Almost five years in the making, Specialized have aimed high with the newest addition to their road range. The S-Works Venge, the bike that inspired their collaboration with Formula One constructors McLaren, is billed as an aero road bike that’s ‘more road than aero.’ It blends several design features from elsewhere in their stable; the aerodynamics of the Shiv and the low weight/high stiffness of the Tarmac SL3 are at the core of a bike Specialized say occupies the space in between.
Okay, at £6,000 the S-Works Venge isn’t exactly cheap. But its appeal lies in the fact it’s not an everyday bike. This is a racing powerhouse that Specialized themselves say is designed for certain races, racers and conditions. So it’s very much a niche bike. But what a bike it is.
Ride & handling: Effortless speed and razor-sharp handling
Less than 24 hours after HTC-Highroad’s Matthew Goss’s win at San Remo on the McLaren Venge, we put the S-Works model through its paces on the very same roads. And it’s every bit as good as we’d hoped. It was just a shame the ride had to come to an end, and if we could have bundled it away in our suitcase we would have done.
From the get go, its pace out of the blocks was obvious. What can sometimes be a struggle on other bikes was achieved effortlessly on the Venge. As we began our first climb of the day, the much heralded stiffness became apparent. The jerking through the rear of the bike during out-of-saddle efforts showed the lack of flex throughout the frame, but the speed it helped build up on steep inclines was remarkable. It’s by no means the comfiest ride out there, but it’s designed to win races.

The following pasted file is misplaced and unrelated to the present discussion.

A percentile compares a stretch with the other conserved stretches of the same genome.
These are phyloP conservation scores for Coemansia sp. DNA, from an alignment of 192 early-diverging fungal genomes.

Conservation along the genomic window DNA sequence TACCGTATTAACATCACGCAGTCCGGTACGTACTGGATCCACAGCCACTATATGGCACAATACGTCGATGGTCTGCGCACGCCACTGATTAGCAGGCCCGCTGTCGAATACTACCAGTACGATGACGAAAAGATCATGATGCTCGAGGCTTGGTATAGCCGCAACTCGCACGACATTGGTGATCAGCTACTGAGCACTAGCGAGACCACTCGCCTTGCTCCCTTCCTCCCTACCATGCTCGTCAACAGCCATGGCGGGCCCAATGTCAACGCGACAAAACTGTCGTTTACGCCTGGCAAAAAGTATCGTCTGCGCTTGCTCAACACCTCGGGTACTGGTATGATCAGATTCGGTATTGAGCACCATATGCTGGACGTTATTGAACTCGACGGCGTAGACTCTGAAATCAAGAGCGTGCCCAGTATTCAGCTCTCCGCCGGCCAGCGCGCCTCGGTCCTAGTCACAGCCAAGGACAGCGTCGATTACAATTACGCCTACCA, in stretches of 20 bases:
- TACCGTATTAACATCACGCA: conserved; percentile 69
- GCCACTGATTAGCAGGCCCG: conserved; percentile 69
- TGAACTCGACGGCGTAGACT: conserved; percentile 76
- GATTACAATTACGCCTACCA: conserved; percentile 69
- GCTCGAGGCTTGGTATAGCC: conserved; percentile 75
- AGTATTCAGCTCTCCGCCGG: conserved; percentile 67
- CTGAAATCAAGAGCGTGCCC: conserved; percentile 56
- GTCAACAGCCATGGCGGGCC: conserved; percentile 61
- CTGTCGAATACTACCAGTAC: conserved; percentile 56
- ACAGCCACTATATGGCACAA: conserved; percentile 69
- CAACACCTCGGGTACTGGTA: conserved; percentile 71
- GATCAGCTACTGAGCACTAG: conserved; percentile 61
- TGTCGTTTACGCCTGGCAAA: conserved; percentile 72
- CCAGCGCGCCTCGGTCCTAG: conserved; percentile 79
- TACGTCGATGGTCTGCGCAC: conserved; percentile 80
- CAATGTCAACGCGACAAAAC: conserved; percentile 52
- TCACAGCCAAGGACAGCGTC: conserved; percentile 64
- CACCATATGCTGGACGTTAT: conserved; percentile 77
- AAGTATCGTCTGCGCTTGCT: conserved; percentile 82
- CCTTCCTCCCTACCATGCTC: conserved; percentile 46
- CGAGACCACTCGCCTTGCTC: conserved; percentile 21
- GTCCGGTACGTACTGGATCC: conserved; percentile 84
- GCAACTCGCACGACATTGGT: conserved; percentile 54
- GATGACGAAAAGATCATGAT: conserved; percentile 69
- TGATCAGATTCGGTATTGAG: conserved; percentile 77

Even more impressive was the razor-sharp handling on the descents. Tight bends were negotiated with confidence, thanks in part to the Venge’s Specialized Turbo tyres and Roval Rapide SL45 carbon wheels. Vibration was largely offset by the S-Works SL carbon handlebars and FACT seatpost, and made for a smooth ride on the downslopes.
Frame & equipment: Sleek, stiff and light on the scales (for an aero bike)
The Venge is a superbike, and as such it won’t suit somebody looking for a comfortable cruiser for Sunday afternoons. It’s designed for racing, and racing fast. Aerodynamics is clearly at its heart – it evolved from initial tests on a Specialized Transition time trial bike fitted with drop bars – and its aero, UCI-legal carbon seatpost, tapered head tube and internal cabling give it a sleek, dynamic appearance.
Specialized are keen to talk up the stiffness of the full-carbon frame, which is emphasised by the one-piece oversized bottom bracket shell and chainstays. Tipping the scales at 2.18kg for the complete module (frame, fork, seatpost and crankset), it’s 108g heavier than the McLaren Venge but compares favourably with aero road rivals such as the Cervelo S3 (2.33kg) and Felt AR1 (2.59kg).
The version we tested was the US-only SRAM Red groupset model; the UK version has Shimano Dura-Ace. Braking was what you’d expect from SRAM Red – powerful and well modulated – as was the smooth, DoubleTap gear shifting.
The S-Works Venge will be available at the end of April, from $8,800 / £6,000. The US and UK versions share the same red, white and black colour palette, although in different combinations. We think the American version tested here looks just as striking as the matt black McLaren Venge.
We’ll be putting more miles on the S-Works Venge in due course, and will update the review with any further findings.